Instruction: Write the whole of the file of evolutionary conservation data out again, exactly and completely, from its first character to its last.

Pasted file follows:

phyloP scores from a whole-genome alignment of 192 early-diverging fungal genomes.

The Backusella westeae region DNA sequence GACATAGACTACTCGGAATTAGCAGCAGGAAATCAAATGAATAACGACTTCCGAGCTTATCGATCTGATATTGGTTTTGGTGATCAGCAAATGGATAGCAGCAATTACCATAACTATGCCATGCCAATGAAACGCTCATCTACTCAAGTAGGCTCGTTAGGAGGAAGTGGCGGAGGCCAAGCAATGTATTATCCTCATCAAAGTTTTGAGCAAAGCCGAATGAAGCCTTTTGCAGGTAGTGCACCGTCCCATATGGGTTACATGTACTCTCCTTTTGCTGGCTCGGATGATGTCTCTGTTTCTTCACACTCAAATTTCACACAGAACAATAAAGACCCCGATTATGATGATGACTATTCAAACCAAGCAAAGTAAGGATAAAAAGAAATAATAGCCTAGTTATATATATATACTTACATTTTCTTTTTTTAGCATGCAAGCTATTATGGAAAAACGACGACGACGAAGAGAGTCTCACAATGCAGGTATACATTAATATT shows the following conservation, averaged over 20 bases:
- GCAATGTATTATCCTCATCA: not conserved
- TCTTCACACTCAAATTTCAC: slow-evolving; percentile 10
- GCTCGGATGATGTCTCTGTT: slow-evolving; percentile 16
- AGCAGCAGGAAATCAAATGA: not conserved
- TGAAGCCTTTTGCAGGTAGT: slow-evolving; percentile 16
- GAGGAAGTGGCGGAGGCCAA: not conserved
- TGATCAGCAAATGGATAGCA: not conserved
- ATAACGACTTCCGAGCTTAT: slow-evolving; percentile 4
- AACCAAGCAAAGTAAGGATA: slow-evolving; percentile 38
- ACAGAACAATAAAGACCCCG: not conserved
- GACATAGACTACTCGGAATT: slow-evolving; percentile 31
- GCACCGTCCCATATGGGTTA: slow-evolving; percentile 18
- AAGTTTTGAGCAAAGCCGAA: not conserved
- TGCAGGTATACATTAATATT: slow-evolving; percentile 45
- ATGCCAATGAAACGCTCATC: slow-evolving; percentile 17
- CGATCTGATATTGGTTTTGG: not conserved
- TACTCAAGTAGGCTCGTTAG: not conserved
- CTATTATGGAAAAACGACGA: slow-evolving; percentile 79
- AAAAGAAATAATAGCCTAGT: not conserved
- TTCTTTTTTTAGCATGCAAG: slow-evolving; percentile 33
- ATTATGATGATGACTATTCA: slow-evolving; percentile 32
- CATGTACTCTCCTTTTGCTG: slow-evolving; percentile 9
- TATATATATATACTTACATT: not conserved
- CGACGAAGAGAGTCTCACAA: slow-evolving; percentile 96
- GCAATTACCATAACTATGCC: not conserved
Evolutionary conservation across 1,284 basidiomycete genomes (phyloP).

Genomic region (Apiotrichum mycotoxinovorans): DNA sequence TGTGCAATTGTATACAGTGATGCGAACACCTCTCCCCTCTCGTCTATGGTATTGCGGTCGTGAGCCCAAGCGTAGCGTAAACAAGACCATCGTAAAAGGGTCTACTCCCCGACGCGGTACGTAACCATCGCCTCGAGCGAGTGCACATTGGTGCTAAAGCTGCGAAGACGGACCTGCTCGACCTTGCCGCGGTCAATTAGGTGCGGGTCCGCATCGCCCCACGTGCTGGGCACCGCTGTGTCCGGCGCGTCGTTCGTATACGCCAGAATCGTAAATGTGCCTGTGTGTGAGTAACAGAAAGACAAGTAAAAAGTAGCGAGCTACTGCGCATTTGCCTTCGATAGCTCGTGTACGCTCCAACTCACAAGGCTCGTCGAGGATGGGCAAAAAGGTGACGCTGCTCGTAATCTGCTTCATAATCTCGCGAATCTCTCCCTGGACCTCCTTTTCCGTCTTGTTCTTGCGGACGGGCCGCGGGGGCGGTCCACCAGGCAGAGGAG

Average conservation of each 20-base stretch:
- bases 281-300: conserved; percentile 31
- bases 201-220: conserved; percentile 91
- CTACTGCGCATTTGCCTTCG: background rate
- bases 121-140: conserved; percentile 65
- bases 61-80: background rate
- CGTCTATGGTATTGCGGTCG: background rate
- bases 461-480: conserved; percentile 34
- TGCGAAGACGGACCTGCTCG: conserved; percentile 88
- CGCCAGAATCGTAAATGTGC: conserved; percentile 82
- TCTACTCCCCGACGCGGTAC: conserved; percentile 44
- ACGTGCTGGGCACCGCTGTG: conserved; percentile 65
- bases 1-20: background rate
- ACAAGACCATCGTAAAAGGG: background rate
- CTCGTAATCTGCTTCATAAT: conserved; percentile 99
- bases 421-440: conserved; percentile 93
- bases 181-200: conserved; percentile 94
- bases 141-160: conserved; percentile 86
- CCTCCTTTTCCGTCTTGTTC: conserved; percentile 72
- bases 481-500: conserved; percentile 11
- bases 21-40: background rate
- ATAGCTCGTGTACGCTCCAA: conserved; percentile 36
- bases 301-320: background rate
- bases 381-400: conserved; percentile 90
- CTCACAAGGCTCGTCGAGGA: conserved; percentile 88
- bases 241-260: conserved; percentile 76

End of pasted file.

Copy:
phyloP scores from a whole-genome alignment of 192 early-diverging fungal genomes.

The Backusella westeae region DNA sequence GACATAGACTACTCGGAATTAGCAGCAGGAAATCAAATGAATAACGACTTCCGAGCTTATCGATCTGATATTGGTTTTGGTGATCAGCAAATGGATAGCAGCAATTACCATAACTATGCCATGCCAATGAAACGCTCATCTACTCAAGTAGGCTCGTTAGGAGGAAGTGGCGGAGGCCAAGCAATGTATTATCCTCATCAAAGTTTTGAGCAAAGCCGAATGAAGCCTTTTGCAGGTAGTGCACCGTCCCATATGGGTTACATGTACTCTCCTTTTGCTGGCTCGGATGATGTCTCTGTTTCTTCACACTCAAATTTCACACAGAACAATAAAGACCCCGATTATGATGATGACTATTCAAACCAAGCAAAGTAAGGATAAAAAGAAATAATAGCCTAGTTATATATATATACTTACATTTTCTTTTTTTAGCATGCAAGCTATTATGGAAAAACGACGACGACGAAGAGAGTCTCACAATGCAGGTATACATTAATATT shows the following conservation, averaged over 20 bases:
- GCAATGTATTATCCTCATCA: not conserved
- TCTTCACACTCAAATTTCAC: slow-evolving; percentile 10
- GCTCGGATGATGTCTCTGTT: slow-evolving; percentile 16
- AGCAGCAGGAAATCAAATGA: not conserved
- TGAAGCCTTTTGCAGGTAGT: slow-evolving; percentile 16
- GAGGAAGTGGCGGAGGCCAA: not conserved
- TGATCAGCAAATGGATAGCA: not conserved
- ATAACGACTTCCGAGCTTAT: slow-evolving; percentile 4
- AACCAAGCAAAGTAAGGATA: slow-evolving; percentile 38
- ACAGAACAATAAAGACCCCG: not conserved
- GACATAGACTACTCGGAATT: slow-evolving; percentile 31
- GCACCGTCCCATATGGGTTA: slow-evolving; percentile 18
- AAGTTTTGAGCAAAGCCGAA: not conserved
- TGCAGGTATACATTAATATT: slow-evolving; percentile 45
- ATGCCAATGAAACGCTCATC: slow-evolving; percentile 17
- CGATCTGATATTGGTTTTGG: not conserved
- TACTCAAGTAGGCTCGTTAG: not conserved
- CTATTATGGAAAAACGACGA: slow-evolving; percentile 79
- AAAAGAAATAATAGCCTAGT: not conserved
- TTCTTTTTTTAGCATGCAAG: slow-evolving; percentile 33
- ATTATGATGATGACTATTCA: slow-evolving; percentile 32
- CATGTACTCTCCTTTTGCTG: slow-evolving; percentile 9
- TATATATATATACTTACATT: not conserved
- CGACGAAGAGAGTCTCACAA: slow-evolving; percentile 96
- GCAATTACCATAACTATGCC: not conserved
Evolutionary conservation across 1,284 basidiomycete genomes (phyloP).

Genomic region (Apiotrichum mycotoxinovorans): DNA sequence TGTGCAATTGTATACAGTGATGCGAACACCTCTCCCCTCTCGTCTATGGTATTGCGGTCGTGAGCCCAAGCGTAGCGTAAACAAGACCATCGTAAAAGGGTCTACTCCCCGACGCGGTACGTAACCATCGCCTCGAGCGAGTGCACATTGGTGCTAAAGCTGCGAAGACGGACCTGCTCGACCTTGCCGCGGTCAATTAGGTGCGGGTCCGCATCGCCCCACGTGCTGGGCACCGCTGTGTCCGGCGCGTCGTTCGTATACGCCAGAATCGTAAATGTGCCTGTGTGTGAGTAACAGAAAGACAAGTAAAAAGTAGCGAGCTACTGCGCATTTGCCTTCGATAGCTCGTGTACGCTCCAACTCACAAGGCTCGTCGAGGATGGGCAAAAAGGTGACGCTGCTCGTAATCTGCTTCATAATCTCGCGAATCTCTCCCTGGACCTCCTTTTCCGTCTTGTTCTTGCGGACGGGCCGCGGGGGCGGTCCACCAGGCAGAGGAG

Average conservation of each 20-base stretch:
- bases 281-300: conserved; percentile 31
- bases 201-220: conserved; percentile 91
- CTACTGCGCATTTGCCTTCG: background rate
- bases 121-140: conserved; percentile 65
- bases 61-80: background rate
- CGTCTATGGTATTGCGGTCG: background rate
- bases 461-480: conserved; percentile 34
- TGCGAAGACGGACCTGCTCG: conserved; percentile 88
- CGCCAGAATCGTAAATGTGC: conserved; percentile 82
- TCTACTCCCCGACGCGGTAC: conserved; percentile 44
- ACGTGCTGGGCACCGCTGTG: conserved; percentile 65
- bases 1-20: background rate
- ACAAGACCATCGTAAAAGGG: background rate
- CTCGTAATCTGCTTCATAAT: conserved; percentile 99
- bases 421-440: conserved; percentile 93
- bases 181-200: conserved; percentile 94
- bases 141-160: conserved; percentile 86
- CCTCCTTTTCCGTCTTGTTC: conserved; percentile 72
- bases 481-500: conserved; percentile 11
- bases 21-40: background rate
- ATAGCTCGTGTACGCTCCAA: conserved; percentile 36
- bases 301-320: background rate
- bases 381-400: conserved; percentile 90
- CTCACAAGGCTCGTCGAGGA: conserved; percentile 88
- bases 241-260: conserved; percentile 76